As I board my third train of the day in an attempt to get from Brighton to Portsmouth, I sigh unanimously with a hoard of weary commuters. The journey should take approximately one hour and should involve no changes. In the three hours it has taken me to get to Barnham, I have faced two cancelled and three severely delayed trains, one of which changed where it was going whilst we were already travelling.
I am now awaiting a train which with each passing minute is becoming further and further delayed. I have already missed my meeting and it looks like I won’t be home in Portsmouth for at least another couple of hours.
This was mid-December. I am still awaiting repayment.
This January rail fares have increased once again. It has been estimated that the fares have gone up by 43% over the last seven years, whilst the state of the railway service becomes progressively worse. The last few months have been quite possibly the worst in history for rail strikes, delays and cancellations. Roughly 300,000 passengers board Southern Rail, arguably the most catastrophic of rail companies, trains each day.
Many people who live in Southern areas such as Portsmouth and Brighton are almost entirely reliant on Southern Rail to get out of the city via train. Thousands commute from Brighton into London every single day. The consequences of the disruption are therefore even more widespread than one would expect. It has put the jobs of commuters at risk. Passengers using other networks are then faced with overcrowding and, in turn, further delays.
Southern Rail have said they have been experiencing ‘extraordinary disruption’. Repayment schemes have been put in place, but thousands are still awaiting payment. Annual season-ticket holders from Brighton to London are expecting a £371 refund for their continuing struggle to get to work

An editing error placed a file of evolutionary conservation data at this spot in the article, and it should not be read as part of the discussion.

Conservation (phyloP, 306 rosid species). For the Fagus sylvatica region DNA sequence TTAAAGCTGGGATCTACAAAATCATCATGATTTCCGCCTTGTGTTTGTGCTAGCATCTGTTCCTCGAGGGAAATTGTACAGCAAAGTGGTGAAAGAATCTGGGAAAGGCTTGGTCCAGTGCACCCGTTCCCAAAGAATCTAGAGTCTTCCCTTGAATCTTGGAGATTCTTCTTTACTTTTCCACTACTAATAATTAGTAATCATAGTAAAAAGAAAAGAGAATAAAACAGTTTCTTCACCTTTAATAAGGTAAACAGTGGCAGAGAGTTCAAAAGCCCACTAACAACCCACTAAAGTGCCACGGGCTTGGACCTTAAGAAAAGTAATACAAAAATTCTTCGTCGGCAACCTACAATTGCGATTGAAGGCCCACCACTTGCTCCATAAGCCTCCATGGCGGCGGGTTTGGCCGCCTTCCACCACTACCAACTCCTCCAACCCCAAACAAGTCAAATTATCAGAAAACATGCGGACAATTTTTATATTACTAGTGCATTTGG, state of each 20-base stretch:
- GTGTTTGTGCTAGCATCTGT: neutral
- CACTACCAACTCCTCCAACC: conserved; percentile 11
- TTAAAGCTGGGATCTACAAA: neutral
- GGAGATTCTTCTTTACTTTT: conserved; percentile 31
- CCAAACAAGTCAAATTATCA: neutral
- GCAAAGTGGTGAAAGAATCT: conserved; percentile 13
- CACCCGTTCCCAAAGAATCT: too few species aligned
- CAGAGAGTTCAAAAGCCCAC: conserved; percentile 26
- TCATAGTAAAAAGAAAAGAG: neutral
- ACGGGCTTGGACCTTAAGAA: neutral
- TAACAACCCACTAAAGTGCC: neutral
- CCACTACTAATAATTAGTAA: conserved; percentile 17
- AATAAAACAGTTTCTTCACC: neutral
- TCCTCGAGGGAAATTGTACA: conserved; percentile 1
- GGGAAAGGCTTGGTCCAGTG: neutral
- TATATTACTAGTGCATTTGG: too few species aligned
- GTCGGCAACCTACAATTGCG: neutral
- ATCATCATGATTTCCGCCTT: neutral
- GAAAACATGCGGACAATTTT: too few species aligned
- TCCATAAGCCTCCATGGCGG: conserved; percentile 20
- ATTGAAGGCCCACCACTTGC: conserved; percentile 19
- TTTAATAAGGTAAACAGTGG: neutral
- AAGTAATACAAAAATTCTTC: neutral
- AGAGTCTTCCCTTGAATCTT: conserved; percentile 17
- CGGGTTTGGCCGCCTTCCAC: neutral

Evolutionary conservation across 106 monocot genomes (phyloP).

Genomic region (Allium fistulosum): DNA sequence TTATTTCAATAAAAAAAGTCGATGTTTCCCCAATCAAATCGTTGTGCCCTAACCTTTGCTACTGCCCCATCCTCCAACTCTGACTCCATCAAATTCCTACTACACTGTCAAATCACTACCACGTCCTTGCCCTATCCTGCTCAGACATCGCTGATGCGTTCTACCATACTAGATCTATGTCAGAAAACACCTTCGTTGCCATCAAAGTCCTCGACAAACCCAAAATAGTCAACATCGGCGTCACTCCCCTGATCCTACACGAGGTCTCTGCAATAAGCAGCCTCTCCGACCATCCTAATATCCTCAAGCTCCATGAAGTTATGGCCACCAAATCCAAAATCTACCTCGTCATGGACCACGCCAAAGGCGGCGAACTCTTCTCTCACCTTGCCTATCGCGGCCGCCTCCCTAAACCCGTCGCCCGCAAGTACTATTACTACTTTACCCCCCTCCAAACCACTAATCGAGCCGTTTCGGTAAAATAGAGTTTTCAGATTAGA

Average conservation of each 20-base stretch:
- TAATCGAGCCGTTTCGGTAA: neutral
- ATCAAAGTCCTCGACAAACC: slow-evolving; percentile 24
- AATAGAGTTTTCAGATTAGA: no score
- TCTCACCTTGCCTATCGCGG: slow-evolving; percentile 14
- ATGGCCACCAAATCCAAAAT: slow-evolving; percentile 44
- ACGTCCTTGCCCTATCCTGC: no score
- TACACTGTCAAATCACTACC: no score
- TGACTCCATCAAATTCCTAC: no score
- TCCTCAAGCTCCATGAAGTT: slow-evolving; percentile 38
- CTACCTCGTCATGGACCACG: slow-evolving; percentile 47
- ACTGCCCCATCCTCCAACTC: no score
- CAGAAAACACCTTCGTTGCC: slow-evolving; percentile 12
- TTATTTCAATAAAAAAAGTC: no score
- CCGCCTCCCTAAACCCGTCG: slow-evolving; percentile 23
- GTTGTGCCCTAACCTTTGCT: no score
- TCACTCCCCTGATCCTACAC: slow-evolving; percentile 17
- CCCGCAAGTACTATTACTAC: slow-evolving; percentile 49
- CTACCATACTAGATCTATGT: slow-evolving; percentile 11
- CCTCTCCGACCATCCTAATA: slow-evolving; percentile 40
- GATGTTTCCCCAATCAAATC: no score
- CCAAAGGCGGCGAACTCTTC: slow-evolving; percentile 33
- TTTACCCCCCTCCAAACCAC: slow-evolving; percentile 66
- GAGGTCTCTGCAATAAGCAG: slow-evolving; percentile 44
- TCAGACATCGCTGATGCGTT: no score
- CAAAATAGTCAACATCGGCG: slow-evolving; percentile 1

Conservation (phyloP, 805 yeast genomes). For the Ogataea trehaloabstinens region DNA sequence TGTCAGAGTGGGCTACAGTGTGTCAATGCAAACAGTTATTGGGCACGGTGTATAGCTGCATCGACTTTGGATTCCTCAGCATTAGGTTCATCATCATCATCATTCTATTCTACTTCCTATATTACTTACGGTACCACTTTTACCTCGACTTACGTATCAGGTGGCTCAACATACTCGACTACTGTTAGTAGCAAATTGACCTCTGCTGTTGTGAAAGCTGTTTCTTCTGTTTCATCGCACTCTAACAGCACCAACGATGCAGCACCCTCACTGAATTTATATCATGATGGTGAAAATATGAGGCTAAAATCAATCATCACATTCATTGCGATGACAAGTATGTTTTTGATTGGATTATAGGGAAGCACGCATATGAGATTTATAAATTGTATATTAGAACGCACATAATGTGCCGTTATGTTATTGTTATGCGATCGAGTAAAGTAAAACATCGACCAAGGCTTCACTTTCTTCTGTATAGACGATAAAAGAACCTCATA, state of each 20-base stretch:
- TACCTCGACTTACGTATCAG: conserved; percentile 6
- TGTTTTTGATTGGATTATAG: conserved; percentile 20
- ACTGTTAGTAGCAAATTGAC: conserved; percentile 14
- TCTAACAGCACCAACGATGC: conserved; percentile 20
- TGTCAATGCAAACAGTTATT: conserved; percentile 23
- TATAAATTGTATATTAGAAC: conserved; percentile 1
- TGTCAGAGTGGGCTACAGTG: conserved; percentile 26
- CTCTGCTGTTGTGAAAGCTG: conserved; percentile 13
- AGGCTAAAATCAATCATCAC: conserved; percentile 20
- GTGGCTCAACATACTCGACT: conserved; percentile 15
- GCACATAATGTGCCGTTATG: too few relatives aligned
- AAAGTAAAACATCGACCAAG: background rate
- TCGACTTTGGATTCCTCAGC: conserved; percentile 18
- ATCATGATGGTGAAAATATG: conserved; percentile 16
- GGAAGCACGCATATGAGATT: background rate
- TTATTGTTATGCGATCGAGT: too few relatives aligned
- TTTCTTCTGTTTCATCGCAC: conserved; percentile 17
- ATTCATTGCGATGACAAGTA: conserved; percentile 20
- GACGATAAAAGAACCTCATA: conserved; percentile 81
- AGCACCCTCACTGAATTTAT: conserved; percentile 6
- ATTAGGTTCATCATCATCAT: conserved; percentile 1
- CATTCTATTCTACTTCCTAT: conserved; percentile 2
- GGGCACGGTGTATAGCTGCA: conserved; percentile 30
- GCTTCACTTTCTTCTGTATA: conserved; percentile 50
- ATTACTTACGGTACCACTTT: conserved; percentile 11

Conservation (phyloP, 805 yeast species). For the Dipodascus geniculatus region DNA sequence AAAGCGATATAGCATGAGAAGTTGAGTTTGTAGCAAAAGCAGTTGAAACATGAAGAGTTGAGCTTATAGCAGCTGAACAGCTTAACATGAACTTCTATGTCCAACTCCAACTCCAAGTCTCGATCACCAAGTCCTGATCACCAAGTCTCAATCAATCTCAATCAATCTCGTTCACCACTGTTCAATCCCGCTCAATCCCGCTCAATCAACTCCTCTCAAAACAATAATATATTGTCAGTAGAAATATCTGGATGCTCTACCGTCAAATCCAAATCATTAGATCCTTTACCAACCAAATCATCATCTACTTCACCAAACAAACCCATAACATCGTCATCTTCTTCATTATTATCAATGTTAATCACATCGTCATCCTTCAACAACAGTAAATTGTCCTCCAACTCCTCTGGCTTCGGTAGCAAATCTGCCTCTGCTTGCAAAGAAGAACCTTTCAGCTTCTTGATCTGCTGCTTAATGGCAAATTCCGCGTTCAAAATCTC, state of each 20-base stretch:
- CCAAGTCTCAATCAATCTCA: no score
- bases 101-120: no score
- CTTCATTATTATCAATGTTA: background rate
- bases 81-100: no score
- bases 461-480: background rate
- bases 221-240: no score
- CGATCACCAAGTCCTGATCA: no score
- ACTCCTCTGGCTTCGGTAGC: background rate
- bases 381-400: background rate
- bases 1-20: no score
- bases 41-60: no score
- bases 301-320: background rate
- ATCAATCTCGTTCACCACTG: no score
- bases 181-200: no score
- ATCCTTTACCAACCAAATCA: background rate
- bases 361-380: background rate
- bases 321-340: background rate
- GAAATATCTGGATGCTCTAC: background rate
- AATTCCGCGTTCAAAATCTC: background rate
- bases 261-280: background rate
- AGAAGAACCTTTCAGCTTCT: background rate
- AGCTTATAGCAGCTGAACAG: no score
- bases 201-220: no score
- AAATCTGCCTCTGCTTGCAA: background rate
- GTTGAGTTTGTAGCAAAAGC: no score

In response to a BBC enquiry, Southern Rail said they are yet to calculate the estimated total cost of pay-outs due, claiming that of course the total amount is dependent on the number of people who claim and for what routes, although they aren’t actually funding the refund scheme themselves. The repayments will instead come from the Department for Transport.
With an upcoming trip from Portsmouth to London I have checked and checked again which train provider my journey will use. I have avoided all Southern trains and am travelling at specific times to ensure I do not have to risk enduring the terrible service Southern provide. A friend of mine is unable to return home to Brighton that evening. She risks becoming stranded in some unfamiliar town overnight if she chooses to travel.
We are all, as rail users in the South, stuck. We are advised not to travel or face trains which change destination halfway through journeys, become stranded for hours at unstaffed stations, and arrive home hours after our due arrival. We can all but hope that change is around the corner, yet the future of Southern Rail looks bleak. I fear this isn’t the end of the battle between staff and company, nor the struggle to simply board a train.
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